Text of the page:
Fluids: force, pressure, etc.

  • Thread starter Puchinita5
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  • #1
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Homework Statement


The L-shaped tank shown in Fig. 14-33 is filled with water and is open at the top. If d = 3.24 m, what is the force due to the water (a) on face A and (b) on face B?

IMAGE: http://edugen.wiley.com/edugen/courses/crs1650/art/qb/qu/c14/fig14_33.gif

Homework Equations


i know that F=PA (where P is pressure and A is surface area)
P-Pi= ρgh (where ρ is desnity and Pi is initial atmospheric pressure)

The Attempt at a Solution


Other than those formulas, i don't know what else i need. But i can't see how i have enough information to use those formulas. I don't know how i would calculate initial atmospheric pressure or desnity without them being given.
 

Answers and Replies

  • #2
LowlyPion
Homework Helper
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The problem says it's filled with water, so you should have the density of that.

As for atmospheric pressure ... look it up.
 
  • #3
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okay so atmospheric pressure and water density i know now (didn't know that I was supposed to know those at the top of my head)....but i still don't know what to do with this problem...i know i somehow need to integrate something, but don't know what...really need guidance on this one
 
  • #4
djeitnstine
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Pressure varies by depth. And is constant along any one level of water.

So P= pgh is already evaluated, and A= w*h. where 'w' = width. so if it varies along the vertical direction how would your equation for force look like?
 
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  • #5
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okay, first tihng i'm confused with...should pressure not be p=p(atmospheric) +pgh???

i used this to get p=(1.013e5)+(1000)(9.8)(6.48)=164804
and then since p=F/A....(164804)(10.4976)=F
so F=1730046.47 N

is that not correct for part A? i would not be surprised if its wrong lol
 
  • #6
djeitnstine
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If the tank is fully exposed to the atmosphere, then we can say atmospheric pressure acts on both sides of all the surfaces. So any effect of it is canceled out.
 
  • #7
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hmmm...so you mean, since it is putting pressure on the walls from the outside as well??? so that it doesn't matter if the top is open?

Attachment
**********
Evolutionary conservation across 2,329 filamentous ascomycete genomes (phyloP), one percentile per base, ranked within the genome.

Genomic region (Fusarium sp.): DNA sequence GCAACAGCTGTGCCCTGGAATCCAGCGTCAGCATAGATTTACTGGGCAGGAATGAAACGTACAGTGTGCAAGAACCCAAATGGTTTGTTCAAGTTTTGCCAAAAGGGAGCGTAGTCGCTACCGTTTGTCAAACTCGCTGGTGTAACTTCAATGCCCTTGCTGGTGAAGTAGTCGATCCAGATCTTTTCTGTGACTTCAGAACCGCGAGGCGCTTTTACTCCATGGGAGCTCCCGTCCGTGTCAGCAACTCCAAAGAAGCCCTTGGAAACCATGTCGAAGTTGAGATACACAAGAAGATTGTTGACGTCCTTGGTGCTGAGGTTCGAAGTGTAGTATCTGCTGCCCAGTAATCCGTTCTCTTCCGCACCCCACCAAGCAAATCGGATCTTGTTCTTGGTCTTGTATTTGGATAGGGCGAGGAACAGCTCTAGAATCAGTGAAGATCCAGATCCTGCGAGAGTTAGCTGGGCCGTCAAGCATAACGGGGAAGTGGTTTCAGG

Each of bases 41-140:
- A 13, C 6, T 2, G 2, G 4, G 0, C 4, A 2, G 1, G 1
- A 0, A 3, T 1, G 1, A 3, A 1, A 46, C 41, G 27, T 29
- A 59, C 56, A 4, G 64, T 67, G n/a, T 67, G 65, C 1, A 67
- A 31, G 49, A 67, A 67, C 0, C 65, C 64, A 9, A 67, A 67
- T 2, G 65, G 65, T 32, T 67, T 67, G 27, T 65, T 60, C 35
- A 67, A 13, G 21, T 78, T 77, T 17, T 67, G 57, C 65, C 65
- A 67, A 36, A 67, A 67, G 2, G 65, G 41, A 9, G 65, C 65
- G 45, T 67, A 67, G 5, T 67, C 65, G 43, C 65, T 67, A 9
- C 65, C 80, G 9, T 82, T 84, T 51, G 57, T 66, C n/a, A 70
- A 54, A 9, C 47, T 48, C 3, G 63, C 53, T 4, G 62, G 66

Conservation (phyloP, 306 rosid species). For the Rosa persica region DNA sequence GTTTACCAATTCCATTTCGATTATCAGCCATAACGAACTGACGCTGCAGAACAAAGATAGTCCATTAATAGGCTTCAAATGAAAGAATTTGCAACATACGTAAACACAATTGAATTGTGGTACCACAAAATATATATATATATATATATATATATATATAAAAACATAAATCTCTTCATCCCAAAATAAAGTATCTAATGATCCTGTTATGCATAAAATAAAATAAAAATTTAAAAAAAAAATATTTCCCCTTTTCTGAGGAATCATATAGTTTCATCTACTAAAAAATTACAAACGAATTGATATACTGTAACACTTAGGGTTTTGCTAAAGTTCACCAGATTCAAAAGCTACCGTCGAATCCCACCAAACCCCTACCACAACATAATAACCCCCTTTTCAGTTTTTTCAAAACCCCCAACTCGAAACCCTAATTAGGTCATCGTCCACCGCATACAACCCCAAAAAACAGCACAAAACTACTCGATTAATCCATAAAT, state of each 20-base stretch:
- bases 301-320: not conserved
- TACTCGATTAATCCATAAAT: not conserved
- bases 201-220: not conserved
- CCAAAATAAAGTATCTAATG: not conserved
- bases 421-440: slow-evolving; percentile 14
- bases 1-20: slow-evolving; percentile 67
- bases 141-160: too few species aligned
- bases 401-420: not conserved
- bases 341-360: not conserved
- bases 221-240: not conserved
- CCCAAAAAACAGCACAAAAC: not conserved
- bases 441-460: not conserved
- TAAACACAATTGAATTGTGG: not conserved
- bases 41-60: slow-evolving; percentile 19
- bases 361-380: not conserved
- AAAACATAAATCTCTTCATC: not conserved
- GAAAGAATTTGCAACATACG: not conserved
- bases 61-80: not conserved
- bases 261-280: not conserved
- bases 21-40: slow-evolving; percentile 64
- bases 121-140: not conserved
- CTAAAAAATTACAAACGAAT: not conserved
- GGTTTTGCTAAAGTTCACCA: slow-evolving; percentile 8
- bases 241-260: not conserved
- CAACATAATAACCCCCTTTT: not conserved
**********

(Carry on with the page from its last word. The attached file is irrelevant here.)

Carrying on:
• #8
djeitnstine
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No it wouldn't matter if the top is open, as long as the pressure above the water surface is atmospheric, and the pressure outside the tank is atmospheric also.

Since pressure always acts normal to any surface, there will be no effect of the atmospheric pressure force since it is acting on both the inside and outside of the tank.

Edit: from your diagram this would appear so, especially since no extra information about an additional pressure acting on any surface is given.
 
  • #9
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ok i see! so then, p=(1000)(9.8)(6.48)=63504...yes?

and then how would i go about part B? i'm pretty sure i need to integrate, so would i integrate F=pA=pghd^2 from d=0 to 3.24?? does tha make sense because i'm kinda guessing?....
 
  • #10
djeitnstine
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Since pressure varies with depth, wouldn't force vary with depth also? Since at any one level the pressure and thus the force remains constant. Look at post #4 again.
 
  • #11
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okay...so i would integrate pressure? so integrate pgh from h=2d to 3d?? and then whatever my answer is multiply it by the area?
 
  • #12
djeitnstine
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No you already evaluated it. pgh is already an integral evaluated (Specifically it is [tex]\int_0^H (\rho g) dh[/tex] Where H= final height).

So let P=pgh - which you already calculated. then all you're left with is [tex]\int_0^H (Pw) dh[/tex] , (Where w = width and dh is your differential height)
 
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  • #13
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i'm very sorry, i'm still confused...as you said, the pressure would be different as you vary the hieght....but how did i already evaluate pgh??? because for part a, the face was horizontal so it didn't vary, but for part B the face is vertical so i'm still not sure what do do for its pressure? and then in ur final formula, how did you get Pwdh??

sorry if you feel like ur spoon feeding here, i'm just so confused!
 
  • #14
rl.bhat
Homework Helper
4,433
7
Pressure at h = 2d is ρgh. Take a small strip length d and width dh on face B.
Force on this strip df = ρgh*d*dh. d remains constant throughout B.
So the total force = ρgd*Intg.h*dh from h = 2d to h = 3d.
 
  • #15
djeitnstine
Gold Member
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In part A pressure is constant since the surface is at one height, so your Force acting on that is [tex]\rho g (2d) d^2[/tex] In part b as we said the force is not constant along this surface! since it encompasses a depth 2d - 3d. So you have to evaluate pressure [tex]\rho g h|^{2d}_{3d}[/tex].

And since force again varies with depth because pressure is NOT the same when you change height! so let [tex]P = \rho g h|^{h=3d}_{h=2d}[/tex] (i e. pressure evaluated from height 3d to height 2d!), you now need to evaluate force in a similar fashion.

Thus we get [tex]F_p = Pwh|^{h=3d}_{h=2d}[/tex]

PS. I edited the integrals in post 12 to be clearer
 

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